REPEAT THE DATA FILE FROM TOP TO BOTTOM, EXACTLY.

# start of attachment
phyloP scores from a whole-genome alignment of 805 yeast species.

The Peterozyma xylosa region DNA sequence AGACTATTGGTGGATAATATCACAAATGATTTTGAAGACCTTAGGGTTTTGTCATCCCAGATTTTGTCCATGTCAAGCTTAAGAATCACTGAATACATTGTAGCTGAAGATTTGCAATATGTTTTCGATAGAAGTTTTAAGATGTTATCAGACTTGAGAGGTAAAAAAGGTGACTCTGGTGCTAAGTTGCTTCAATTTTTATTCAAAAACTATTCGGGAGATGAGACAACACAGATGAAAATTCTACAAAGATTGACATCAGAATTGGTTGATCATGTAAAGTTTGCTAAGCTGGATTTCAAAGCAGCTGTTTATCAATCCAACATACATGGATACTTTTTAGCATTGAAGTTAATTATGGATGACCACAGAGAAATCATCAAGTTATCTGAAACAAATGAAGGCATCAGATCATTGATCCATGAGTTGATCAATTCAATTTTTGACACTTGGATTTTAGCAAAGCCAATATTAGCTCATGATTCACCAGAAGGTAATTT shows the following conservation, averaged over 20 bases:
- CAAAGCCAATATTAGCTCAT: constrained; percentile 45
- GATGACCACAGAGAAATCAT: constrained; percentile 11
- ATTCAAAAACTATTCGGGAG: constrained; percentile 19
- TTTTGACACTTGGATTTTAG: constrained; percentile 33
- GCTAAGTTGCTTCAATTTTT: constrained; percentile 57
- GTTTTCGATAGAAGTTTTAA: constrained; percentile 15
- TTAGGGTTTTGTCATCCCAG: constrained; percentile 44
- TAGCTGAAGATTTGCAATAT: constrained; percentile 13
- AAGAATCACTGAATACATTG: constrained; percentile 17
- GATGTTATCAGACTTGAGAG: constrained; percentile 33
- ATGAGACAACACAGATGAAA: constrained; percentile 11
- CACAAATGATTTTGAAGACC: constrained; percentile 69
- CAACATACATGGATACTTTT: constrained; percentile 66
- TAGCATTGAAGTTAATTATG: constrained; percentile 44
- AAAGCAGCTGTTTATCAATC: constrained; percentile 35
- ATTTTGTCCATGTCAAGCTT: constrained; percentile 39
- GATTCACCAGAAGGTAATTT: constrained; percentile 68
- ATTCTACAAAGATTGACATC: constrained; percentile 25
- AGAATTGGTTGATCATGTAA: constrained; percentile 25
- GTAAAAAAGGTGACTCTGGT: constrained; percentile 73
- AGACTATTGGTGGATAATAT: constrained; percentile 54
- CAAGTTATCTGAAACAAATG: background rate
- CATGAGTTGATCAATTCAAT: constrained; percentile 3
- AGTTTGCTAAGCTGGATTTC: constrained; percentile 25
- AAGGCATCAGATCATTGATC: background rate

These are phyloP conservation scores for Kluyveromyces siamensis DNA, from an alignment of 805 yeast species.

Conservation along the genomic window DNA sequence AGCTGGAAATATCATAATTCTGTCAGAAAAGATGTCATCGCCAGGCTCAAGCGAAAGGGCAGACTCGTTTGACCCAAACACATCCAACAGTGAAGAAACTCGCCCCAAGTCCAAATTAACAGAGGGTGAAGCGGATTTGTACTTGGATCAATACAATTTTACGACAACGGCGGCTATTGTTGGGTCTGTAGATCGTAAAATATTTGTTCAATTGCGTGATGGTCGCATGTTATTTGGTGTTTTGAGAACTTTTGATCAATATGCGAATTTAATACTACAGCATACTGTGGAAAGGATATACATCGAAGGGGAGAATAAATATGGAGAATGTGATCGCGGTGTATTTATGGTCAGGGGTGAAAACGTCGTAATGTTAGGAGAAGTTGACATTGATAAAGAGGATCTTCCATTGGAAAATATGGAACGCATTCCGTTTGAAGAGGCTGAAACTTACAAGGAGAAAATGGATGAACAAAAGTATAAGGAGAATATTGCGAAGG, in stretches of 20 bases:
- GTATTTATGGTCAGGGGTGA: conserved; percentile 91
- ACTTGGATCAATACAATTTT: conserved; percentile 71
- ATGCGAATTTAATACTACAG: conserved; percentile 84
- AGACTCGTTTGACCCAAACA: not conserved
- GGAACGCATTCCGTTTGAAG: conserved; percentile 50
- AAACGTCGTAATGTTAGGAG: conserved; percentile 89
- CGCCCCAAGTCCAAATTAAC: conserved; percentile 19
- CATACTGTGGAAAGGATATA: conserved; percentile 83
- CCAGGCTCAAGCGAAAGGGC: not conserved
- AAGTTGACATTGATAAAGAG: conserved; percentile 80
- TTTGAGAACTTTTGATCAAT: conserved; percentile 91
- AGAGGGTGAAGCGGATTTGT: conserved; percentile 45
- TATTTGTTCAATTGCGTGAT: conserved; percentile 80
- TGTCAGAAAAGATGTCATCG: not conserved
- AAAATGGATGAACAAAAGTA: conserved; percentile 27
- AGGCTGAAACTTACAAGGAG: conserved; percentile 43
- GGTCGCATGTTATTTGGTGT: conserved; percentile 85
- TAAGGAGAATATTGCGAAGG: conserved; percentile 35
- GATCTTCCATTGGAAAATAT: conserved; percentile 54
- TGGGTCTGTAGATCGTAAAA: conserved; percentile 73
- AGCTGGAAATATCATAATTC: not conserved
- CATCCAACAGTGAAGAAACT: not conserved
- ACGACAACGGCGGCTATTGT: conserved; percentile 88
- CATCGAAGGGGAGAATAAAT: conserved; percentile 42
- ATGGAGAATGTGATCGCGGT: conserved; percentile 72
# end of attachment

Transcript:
phyloP scores from a whole-genome alignment of 805 yeast species.

The Peterozyma xylosa region DNA sequence AGACTATTGGTGGATAATATCACAAATGATTTTGAAGACCTTAGGGTTTTGTCATCCCAGATTTTGTCCATGTCAAGCTTAAGAATCACTGAATACATTGTAGCTGAAGATTTGCAATATGTTTTCGATAGAAGTTTTAAGATGTTATCAGACTTGAGAGGTAAAAAAGGTGACTCTGGTGCTAAGTTGCTTCAATTTTTATTCAAAAACTATTCGGGAGATGAGACAACACAGATGAAAATTCTACAAAGATTGACATCAGAATTGGTTGATCATGTAAAGTTTGCTAAGCTGGATTTCAAAGCAGCTGTTTATCAATCCAACATACATGGATACTTTTTAGCATTGAAGTTAATTATGGATGACCACAGAGAAATCATCAAGTTATCTGAAACAAATGAAGGCATCAGATCATTGATCCATGAGTTGATCAATTCAATTTTTGACACTTGGATTTTAGCAAAGCCAATATTAGCTCATGATTCACCAGAAGGTAATTT shows the following conservation, averaged over 20 bases:
- CAAAGCCAATATTAGCTCAT: constrained; percentile 45
- GATGACCACAGAGAAATCAT: constrained; percentile 11
- ATTCAAAAACTATTCGGGAG: constrained; percentile 19
- TTTTGACACTTGGATTTTAG: constrained; percentile 33
- GCTAAGTTGCTTCAATTTTT: constrained; percentile 57
- GTTTTCGATAGAAGTTTTAA: constrained; percentile 15
- TTAGGGTTTTGTCATCCCAG: constrained; percentile 44
- TAGCTGAAGATTTGCAATAT: constrained; percentile 13
- AAGAATCACTGAATACATTG: constrained; percentile 17
- GATGTTATCAGACTTGAGAG: constrained; percentile 33
- ATGAGACAACACAGATGAAA: constrained; percentile 11
- CACAAATGATTTTGAAGACC: constrained; percentile 69
- CAACATACATGGATACTTTT: constrained; percentile 66
- TAGCATTGAAGTTAATTATG: constrained; percentile 44
- AAAGCAGCTGTTTATCAATC: constrained; percentile 35
- ATTTTGTCCATGTCAAGCTT: constrained; percentile 39
- GATTCACCAGAAGGTAATTT: constrained; percentile 68
- ATTCTACAAAGATTGACATC: constrained; percentile 25
- AGAATTGGTTGATCATGTAA: constrained; percentile 25
- GTAAAAAAGGTGACTCTGGT: constrained; percentile 73
- AGACTATTGGTGGATAATAT: constrained; percentile 54
- CAAGTTATCTGAAACAAATG: background rate
- CATGAGTTGATCAATTCAAT: constrained; percentile 3
- AGTTTGCTAAGCTGGATTTC: constrained; percentile 25
- AAGGCATCAGATCATTGATC: background rate

These are phyloP conservation scores for Kluyveromyces siamensis DNA, from an alignment of 805 yeast species.

Conservation along the genomic window DNA sequence AGCTGGAAATATCATAATTCTGTCAGAAAAGATGTCATCGCCAGGCTCAAGCGAAAGGGCAGACTCGTTTGACCCAAACACATCCAACAGTGAAGAAACTCGCCCCAAGTCCAAATTAACAGAGGGTGAAGCGGATTTGTACTTGGATCAATACAATTTTACGACAACGGCGGCTATTGTTGGGTCTGTAGATCGTAAAATATTTGTTCAATTGCGTGATGGTCGCATGTTATTTGGTGTTTTGAGAACTTTTGATCAATATGCGAATTTAATACTACAGCATACTGTGGAAAGGATATACATCGAAGGGGAGAATAAATATGGAGAATGTGATCGCGGTGTATTTATGGTCAGGGGTGAAAACGTCGTAATGTTAGGAGAAGTTGACATTGATAAAGAGGATCTTCCATTGGAAAATATGGAACGCATTCCGTTTGAAGAGGCTGAAACTTACAAGGAGAAAATGGATGAACAAAAGTATAAGGAGAATATTGCGAAGG, in stretches of 20 bases:
- GTATTTATGGTCAGGGGTGA: conserved; percentile 91
- ACTTGGATCAATACAATTTT: conserved; percentile 71
- ATGCGAATTTAATACTACAG: conserved; percentile 84
- AGACTCGTTTGACCCAAACA: not conserved
- GGAACGCATTCCGTTTGAAG: conserved; percentile 50
- AAACGTCGTAATGTTAGGAG: conserved; percentile 89
- CGCCCCAAGTCCAAATTAAC: conserved; percentile 19
- CATACTGTGGAAAGGATATA: conserved; percentile 83
- CCAGGCTCAAGCGAAAGGGC: not conserved
- AAGTTGACATTGATAAAGAG: conserved; percentile 80
- TTTGAGAACTTTTGATCAAT: conserved; percentile 91
- AGAGGGTGAAGCGGATTTGT: conserved; percentile 45
- TATTTGTTCAATTGCGTGAT: conserved; percentile 80
- TGTCAGAAAAGATGTCATCG: not conserved
- AAAATGGATGAACAAAAGTA: conserved; percentile 27
- AGGCTGAAACTTACAAGGAG: conserved; percentile 43
- GGTCGCATGTTATTTGGTGT: conserved; percentile 85
- TAAGGAGAATATTGCGAAGG: conserved; percentile 35
- GATCTTCCATTGGAAAATAT: conserved; percentile 54
- TGGGTCTGTAGATCGTAAAA: conserved; percentile 73
- AGCTGGAAATATCATAATTC: not conserved
- CATCCAACAGTGAAGAAACT: not conserved
- ACGACAACGGCGGCTATTGT: conserved; percentile 88
- CATCGAAGGGGAGAATAAAT: conserved; percentile 42
- ATGGAGAATGTGATCGCGGT: conserved; percentile 72